Mindful Consuming | 12 . 3 . 2019

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When we stop feeding our unwholesome cravings we discover that we already have everything we need to be happy.

-Thich Nhat Hanh

The human mind is always seeking fulfillment Seeking in ignorance can causes unwholesome actions to dominate our activities. Practtioners, however, continually remember the principle of having few, simple and wholesome desires. 

The Buddha said that craving is like holding a torch against the wind; the fire will burn you. When someone is thirsty and drinks only salty water (unwholesome desires), the more one drinks, the thirstier one becomes. If we run after wealth, for example, we think that a certain amount of wealth will make us happy. But once we have that amount, there is still seeking for fulfillment; we think we need more wealth. This is seeking in ignorance. There are people who have a lot of money, but still are not fulfilled, still are seeking. The Buddha said that the material and psychological objects of our ignorant craving is like a bone without flesh. A dog can chew and chew on that bone and never feel satisfied.

We all experience moments when we feel lonely, sad, empty, frustrated, or afraid. We try to satisfy our discomfort with entertainment or a maybe food. We buy things to relieve our pain, despair, anger, and depression. We find a way to consume, in the hopes that it will stop the uncomforatble feelings. Even if a TV show isn’t interesting, we still watch it. We think anything is better than experiencing the malaise, the ill-being in us. We have lost sight of the reality that within us already are the conditions we need for our own happiness.

Each of us has our own idea of happiness. It’s because of this idea that we run after objects we desire. We sacrifice our time and, and in some cases, destroy our bodies and our minds.The Buddha asks us to look deeply and realize that we have more than enough to be happy right here and now. This realization can help us release our craving, anger, and fear. The more we consume out of discomfort and ignorance, the more we bring in the toxins that feed our unwholesome states. We instead can focus on two things to return to mindful awareness. First, we can look deeply into the nutriment that is feeding our craving, examining the source. No animal or plant can survive without food. Our unwholesome craving needs food to survive. If our craving persists, it’s because we keep feeding it. Once we have identified what feeds our unwholesome craving, we can cut off this source of nutriment, and our craving will wither.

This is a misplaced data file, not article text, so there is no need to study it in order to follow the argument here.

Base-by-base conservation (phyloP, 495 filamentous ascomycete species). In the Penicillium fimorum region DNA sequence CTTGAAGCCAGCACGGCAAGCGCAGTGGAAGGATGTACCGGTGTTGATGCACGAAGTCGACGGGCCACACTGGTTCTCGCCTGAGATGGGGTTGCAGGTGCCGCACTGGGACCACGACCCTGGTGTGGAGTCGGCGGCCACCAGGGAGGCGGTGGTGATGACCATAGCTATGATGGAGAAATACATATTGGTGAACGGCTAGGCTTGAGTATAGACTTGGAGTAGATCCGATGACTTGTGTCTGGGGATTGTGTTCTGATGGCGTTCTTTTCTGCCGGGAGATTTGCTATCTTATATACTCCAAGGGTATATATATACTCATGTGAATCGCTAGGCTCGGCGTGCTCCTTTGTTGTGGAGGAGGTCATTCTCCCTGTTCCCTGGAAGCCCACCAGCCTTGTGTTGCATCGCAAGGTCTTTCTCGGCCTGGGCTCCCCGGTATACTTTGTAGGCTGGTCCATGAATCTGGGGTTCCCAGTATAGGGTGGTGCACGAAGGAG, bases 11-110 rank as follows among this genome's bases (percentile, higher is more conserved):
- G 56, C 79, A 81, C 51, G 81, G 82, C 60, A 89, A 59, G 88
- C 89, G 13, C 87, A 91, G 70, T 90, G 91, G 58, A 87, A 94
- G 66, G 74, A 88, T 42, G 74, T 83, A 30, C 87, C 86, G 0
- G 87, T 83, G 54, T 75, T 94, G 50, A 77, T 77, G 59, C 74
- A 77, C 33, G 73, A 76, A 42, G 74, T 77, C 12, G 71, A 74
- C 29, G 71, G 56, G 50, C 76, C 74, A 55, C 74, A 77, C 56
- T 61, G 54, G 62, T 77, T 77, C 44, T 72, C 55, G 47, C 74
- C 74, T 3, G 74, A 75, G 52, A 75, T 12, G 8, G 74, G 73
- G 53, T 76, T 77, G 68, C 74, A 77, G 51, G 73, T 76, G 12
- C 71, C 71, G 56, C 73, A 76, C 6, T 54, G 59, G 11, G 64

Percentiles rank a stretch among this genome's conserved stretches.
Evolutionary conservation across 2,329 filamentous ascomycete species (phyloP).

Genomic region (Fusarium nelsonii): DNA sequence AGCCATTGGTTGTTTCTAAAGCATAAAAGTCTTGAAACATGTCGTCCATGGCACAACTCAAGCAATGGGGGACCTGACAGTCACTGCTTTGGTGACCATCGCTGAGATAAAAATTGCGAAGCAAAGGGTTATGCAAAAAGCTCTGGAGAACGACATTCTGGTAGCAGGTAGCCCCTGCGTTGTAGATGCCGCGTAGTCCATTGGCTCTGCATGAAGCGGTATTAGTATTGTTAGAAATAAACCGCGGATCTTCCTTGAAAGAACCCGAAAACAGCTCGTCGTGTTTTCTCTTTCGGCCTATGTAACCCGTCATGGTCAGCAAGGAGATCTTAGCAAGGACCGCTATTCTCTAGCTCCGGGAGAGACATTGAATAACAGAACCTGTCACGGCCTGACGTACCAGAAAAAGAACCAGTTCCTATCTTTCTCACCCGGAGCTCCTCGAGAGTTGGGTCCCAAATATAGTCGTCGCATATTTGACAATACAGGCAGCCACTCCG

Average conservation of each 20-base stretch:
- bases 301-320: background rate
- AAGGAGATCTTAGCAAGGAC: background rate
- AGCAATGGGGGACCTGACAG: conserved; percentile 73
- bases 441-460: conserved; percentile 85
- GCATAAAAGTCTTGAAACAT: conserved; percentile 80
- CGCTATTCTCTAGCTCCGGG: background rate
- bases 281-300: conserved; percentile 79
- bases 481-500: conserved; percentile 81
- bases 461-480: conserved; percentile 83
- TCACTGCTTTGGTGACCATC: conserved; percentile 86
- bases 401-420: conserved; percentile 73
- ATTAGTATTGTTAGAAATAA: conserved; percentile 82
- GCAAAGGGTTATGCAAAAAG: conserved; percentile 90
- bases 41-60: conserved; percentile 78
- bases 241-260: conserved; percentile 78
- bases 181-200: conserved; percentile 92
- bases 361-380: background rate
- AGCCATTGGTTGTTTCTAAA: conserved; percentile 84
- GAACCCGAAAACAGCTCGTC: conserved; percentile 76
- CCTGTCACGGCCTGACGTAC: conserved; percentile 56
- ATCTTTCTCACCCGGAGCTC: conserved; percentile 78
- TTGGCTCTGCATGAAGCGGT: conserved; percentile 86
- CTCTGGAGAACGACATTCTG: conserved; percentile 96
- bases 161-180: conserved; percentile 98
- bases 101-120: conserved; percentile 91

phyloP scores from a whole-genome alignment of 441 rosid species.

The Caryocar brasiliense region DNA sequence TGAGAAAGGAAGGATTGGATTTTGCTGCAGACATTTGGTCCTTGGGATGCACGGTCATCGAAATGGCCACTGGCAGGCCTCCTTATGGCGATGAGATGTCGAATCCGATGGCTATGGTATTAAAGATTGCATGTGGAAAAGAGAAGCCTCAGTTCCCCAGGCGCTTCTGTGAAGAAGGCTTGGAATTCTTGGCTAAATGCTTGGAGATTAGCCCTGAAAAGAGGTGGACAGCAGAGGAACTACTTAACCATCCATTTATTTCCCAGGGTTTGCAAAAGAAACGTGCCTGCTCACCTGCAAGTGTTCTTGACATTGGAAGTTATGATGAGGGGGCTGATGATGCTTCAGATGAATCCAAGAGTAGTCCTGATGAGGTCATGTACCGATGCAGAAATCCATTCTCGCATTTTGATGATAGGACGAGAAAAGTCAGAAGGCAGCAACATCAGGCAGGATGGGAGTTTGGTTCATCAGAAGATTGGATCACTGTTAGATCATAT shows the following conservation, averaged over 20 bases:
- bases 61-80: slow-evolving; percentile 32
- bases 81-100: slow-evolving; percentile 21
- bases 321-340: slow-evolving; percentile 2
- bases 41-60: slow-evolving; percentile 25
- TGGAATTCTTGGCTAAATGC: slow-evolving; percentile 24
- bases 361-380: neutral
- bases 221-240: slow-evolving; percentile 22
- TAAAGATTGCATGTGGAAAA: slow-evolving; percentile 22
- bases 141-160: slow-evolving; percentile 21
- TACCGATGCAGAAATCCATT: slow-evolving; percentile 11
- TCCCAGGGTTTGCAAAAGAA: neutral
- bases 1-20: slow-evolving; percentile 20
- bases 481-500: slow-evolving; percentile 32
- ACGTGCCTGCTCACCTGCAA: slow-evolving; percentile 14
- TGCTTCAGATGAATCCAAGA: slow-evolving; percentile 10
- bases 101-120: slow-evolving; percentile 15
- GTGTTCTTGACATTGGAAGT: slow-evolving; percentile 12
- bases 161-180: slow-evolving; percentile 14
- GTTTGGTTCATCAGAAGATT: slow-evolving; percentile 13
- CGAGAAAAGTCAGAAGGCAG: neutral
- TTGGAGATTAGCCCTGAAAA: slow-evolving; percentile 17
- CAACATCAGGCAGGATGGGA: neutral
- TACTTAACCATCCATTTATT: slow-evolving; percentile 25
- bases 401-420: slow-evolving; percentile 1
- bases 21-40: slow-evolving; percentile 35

The second practice is mindful consumption. When we end our consumption of things that feed our craving, ignorance, and wrong perceptions, we will be nourished by the many wonderful things around us. Understanding and compassion are born. Joy becomes possible. We transform our own suffering.

The Four Nutriments

The Buddha spoke of four kinds of nutriments, the four kinds of foods that we consume every day. Our happiness and suffering depend very much on whether what we consume is wholesome or unwholesome.


The first kind of nutriment is edible food—what we put into our mouth and chew, swallow, or drink. Most of us instinctively know what food is healthy for our bodies and what food isn’t, but we often choose not to think about it. Before eating, we can look at the food on the table and breathe in and out to see whether we are eating food that is making us healthy or making us sick. When we are away from home, whether we are eating a snack on the go, dining at an event, or grazing on something while at work, we can pause and decide to eat only the most nourishing food. This is mindful eating.

Mindful eating can begin with mindful shopping. When we go grocery shopping, we can choose to buy only food that feeds our well-being. We can use the cooking of this food as an occasion to practice mindfulness. At the table, we can be silent for a moment. We can practice breathing in and out and give thanks for the healthy food in front of us.


Sensory impressions are what we consume with our eyes, ears, nose, body, and mind. Television programs, books, movies, music, and topics of conversation are all items of consumption. They may be healthy or toxic. When we talk with a good friend or listen to a dharma talk, the seeds of compassion, understanding, and forgiveness are watered in us, and we are nourished. But an advertisement or media entertainment can touch the seed of craving in us and make us lose site of our peace and joy. Without mindfulness, we are vulnerable. With mindfulness, we can be aware of what we are seeing, hearing, smelling, and touching. Our mindful awareness can help us change the focus of our attention and be nourished by the wholesome and positive things around us—these things feed our compassion and joy.